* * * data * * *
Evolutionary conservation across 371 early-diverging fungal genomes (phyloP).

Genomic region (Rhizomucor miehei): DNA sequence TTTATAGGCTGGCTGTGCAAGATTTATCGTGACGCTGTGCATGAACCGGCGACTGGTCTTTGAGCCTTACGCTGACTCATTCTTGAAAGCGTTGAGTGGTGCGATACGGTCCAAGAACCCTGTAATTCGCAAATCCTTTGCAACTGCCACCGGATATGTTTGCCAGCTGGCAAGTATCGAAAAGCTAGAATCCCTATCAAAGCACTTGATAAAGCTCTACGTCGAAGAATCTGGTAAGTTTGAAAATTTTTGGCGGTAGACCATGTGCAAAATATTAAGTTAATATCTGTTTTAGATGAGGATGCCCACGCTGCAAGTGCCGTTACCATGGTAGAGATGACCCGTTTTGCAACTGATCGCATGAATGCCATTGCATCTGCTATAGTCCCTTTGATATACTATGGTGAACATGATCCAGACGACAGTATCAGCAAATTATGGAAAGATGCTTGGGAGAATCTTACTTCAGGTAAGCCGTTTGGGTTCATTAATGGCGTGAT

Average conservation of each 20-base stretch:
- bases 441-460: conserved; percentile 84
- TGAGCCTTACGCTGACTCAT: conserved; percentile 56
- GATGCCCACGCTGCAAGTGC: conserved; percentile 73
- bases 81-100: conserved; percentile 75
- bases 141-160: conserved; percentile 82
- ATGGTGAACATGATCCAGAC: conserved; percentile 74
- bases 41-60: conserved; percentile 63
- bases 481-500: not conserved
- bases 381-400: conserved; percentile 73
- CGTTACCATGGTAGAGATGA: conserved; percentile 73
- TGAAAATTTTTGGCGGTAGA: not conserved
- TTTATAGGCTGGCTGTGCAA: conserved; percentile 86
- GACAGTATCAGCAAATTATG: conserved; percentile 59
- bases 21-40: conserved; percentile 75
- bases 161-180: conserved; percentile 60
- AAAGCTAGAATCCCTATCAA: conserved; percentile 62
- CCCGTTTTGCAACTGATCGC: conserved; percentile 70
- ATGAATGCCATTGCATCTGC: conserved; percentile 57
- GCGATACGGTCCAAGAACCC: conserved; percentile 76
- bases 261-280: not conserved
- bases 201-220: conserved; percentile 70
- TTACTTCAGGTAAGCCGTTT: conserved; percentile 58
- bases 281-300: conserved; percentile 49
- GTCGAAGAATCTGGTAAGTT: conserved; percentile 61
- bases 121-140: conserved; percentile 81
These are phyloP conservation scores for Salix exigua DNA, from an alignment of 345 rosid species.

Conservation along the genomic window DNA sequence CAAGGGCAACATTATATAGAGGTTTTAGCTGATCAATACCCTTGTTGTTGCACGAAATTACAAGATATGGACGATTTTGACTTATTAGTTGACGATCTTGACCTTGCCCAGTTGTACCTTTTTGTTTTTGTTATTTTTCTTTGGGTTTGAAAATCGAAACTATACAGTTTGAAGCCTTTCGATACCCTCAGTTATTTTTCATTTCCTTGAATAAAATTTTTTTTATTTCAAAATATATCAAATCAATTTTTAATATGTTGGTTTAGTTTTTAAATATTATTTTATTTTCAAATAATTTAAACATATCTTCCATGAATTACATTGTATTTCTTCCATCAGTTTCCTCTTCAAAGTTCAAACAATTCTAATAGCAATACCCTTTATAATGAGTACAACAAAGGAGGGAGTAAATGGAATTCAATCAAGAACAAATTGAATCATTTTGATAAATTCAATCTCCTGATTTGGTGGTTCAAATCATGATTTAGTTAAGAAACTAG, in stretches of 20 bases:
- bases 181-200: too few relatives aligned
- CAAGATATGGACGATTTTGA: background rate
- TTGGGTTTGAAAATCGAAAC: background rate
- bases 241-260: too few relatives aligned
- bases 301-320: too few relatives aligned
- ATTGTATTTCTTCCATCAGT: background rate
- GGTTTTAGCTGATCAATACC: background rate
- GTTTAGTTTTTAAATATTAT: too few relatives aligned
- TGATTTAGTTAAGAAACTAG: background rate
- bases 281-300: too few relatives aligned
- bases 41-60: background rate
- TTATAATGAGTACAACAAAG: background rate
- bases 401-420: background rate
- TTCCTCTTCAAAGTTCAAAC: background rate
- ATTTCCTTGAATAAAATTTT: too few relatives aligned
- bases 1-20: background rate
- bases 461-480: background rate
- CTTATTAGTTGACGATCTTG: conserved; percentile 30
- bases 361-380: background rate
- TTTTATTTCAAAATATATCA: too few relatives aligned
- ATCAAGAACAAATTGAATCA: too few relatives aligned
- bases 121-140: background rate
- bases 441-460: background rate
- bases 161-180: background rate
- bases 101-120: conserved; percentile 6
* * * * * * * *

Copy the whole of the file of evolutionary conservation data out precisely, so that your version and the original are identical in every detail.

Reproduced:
Evolutionary conservation across 371 early-diverging fungal genomes (phyloP).

Genomic region (Rhizomucor miehei): DNA sequence TTTATAGGCTGGCTGTGCAAGATTTATCGTGACGCTGTGCATGAACCGGCGACTGGTCTTTGAGCCTTACGCTGACTCATTCTTGAAAGCGTTGAGTGGTGCGATACGGTCCAAGAACCCTGTAATTCGCAAATCCTTTGCAACTGCCACCGGATATGTTTGCCAGCTGGCAAGTATCGAAAAGCTAGAATCCCTATCAAAGCACTTGATAAAGCTCTACGTCGAAGAATCTGGTAAGTTTGAAAATTTTTGGCGGTAGACCATGTGCAAAATATTAAGTTAATATCTGTTTTAGATGAGGATGCCCACGCTGCAAGTGCCGTTACCATGGTAGAGATGACCCGTTTTGCAACTGATCGCATGAATGCCATTGCATCTGCTATAGTCCCTTTGATATACTATGGTGAACATGATCCAGACGACAGTATCAGCAAATTATGGAAAGATGCTTGGGAGAATCTTACTTCAGGTAAGCCGTTTGGGTTCATTAATGGCGTGAT

Average conservation of each 20-base stretch:
- bases 441-460: conserved; percentile 84
- TGAGCCTTACGCTGACTCAT: conserved; percentile 56
- GATGCCCACGCTGCAAGTGC: conserved; percentile 73
- bases 81-100: conserved; percentile 75
- bases 141-160: conserved; percentile 82
- ATGGTGAACATGATCCAGAC: conserved; percentile 74
- bases 41-60: conserved; percentile 63
- bases 481-500: not conserved
- bases 381-400: conserved; percentile 73
- CGTTACCATGGTAGAGATGA: conserved; percentile 73
- TGAAAATTTTTGGCGGTAGA: not conserved
- TTTATAGGCTGGCTGTGCAA: conserved; percentile 86
- GACAGTATCAGCAAATTATG: conserved; percentile 59
- bases 21-40: conserved; percentile 75
- bases 161-180: conserved; percentile 60
- AAAGCTAGAATCCCTATCAA: conserved; percentile 62
- CCCGTTTTGCAACTGATCGC: conserved; percentile 70
- ATGAATGCCATTGCATCTGC: conserved; percentile 57
- GCGATACGGTCCAAGAACCC: conserved; percentile 76
- bases 261-280: not conserved
- bases 201-220: conserved; percentile 70
- TTACTTCAGGTAAGCCGTTT: conserved; percentile 58
- bases 281-300: conserved; percentile 49
- GTCGAAGAATCTGGTAAGTT: conserved; percentile 61
- bases 121-140: conserved; percentile 81
These are phyloP conservation scores for Salix exigua DNA, from an alignment of 345 rosid species.

Conservation along the genomic window DNA sequence CAAGGGCAACATTATATAGAGGTTTTAGCTGATCAATACCCTTGTTGTTGCACGAAATTACAAGATATGGACGATTTTGACTTATTAGTTGACGATCTTGACCTTGCCCAGTTGTACCTTTTTGTTTTTGTTATTTTTCTTTGGGTTTGAAAATCGAAACTATACAGTTTGAAGCCTTTCGATACCCTCAGTTATTTTTCATTTCCTTGAATAAAATTTTTTTTATTTCAAAATATATCAAATCAATTTTTAATATGTTGGTTTAGTTTTTAAATATTATTTTATTTTCAAATAATTTAAACATATCTTCCATGAATTACATTGTATTTCTTCCATCAGTTTCCTCTTCAAAGTTCAAACAATTCTAATAGCAATACCCTTTATAATGAGTACAACAAAGGAGGGAGTAAATGGAATTCAATCAAGAACAAATTGAATCATTTTGATAAATTCAATCTCCTGATTTGGTGGTTCAAATCATGATTTAGTTAAGAAACTAG, in stretches of 20 bases:
- bases 181-200: too few relatives aligned
- CAAGATATGGACGATTTTGA: background rate
- TTGGGTTTGAAAATCGAAAC: background rate
- bases 241-260: too few relatives aligned
- bases 301-320: too few relatives aligned
- ATTGTATTTCTTCCATCAGT: background rate
- GGTTTTAGCTGATCAATACC: background rate
- GTTTAGTTTTTAAATATTAT: too few relatives aligned
- TGATTTAGTTAAGAAACTAG: background rate
- bases 281-300: too few relatives aligned
- bases 41-60: background rate
- TTATAATGAGTACAACAAAG: background rate
- bases 401-420: background rate
- TTCCTCTTCAAAGTTCAAAC: background rate
- ATTTCCTTGAATAAAATTTT: too few relatives aligned
- bases 1-20: background rate
- bases 461-480: background rate
- CTTATTAGTTGACGATCTTG: conserved; percentile 30
- bases 361-380: background rate
- TTTTATTTCAAAATATATCA: too few relatives aligned
- ATCAAGAACAAATTGAATCA: too few relatives aligned
- bases 121-140: background rate
- bases 441-460: background rate
- bases 161-180: background rate
- bases 101-120: conserved; percentile 6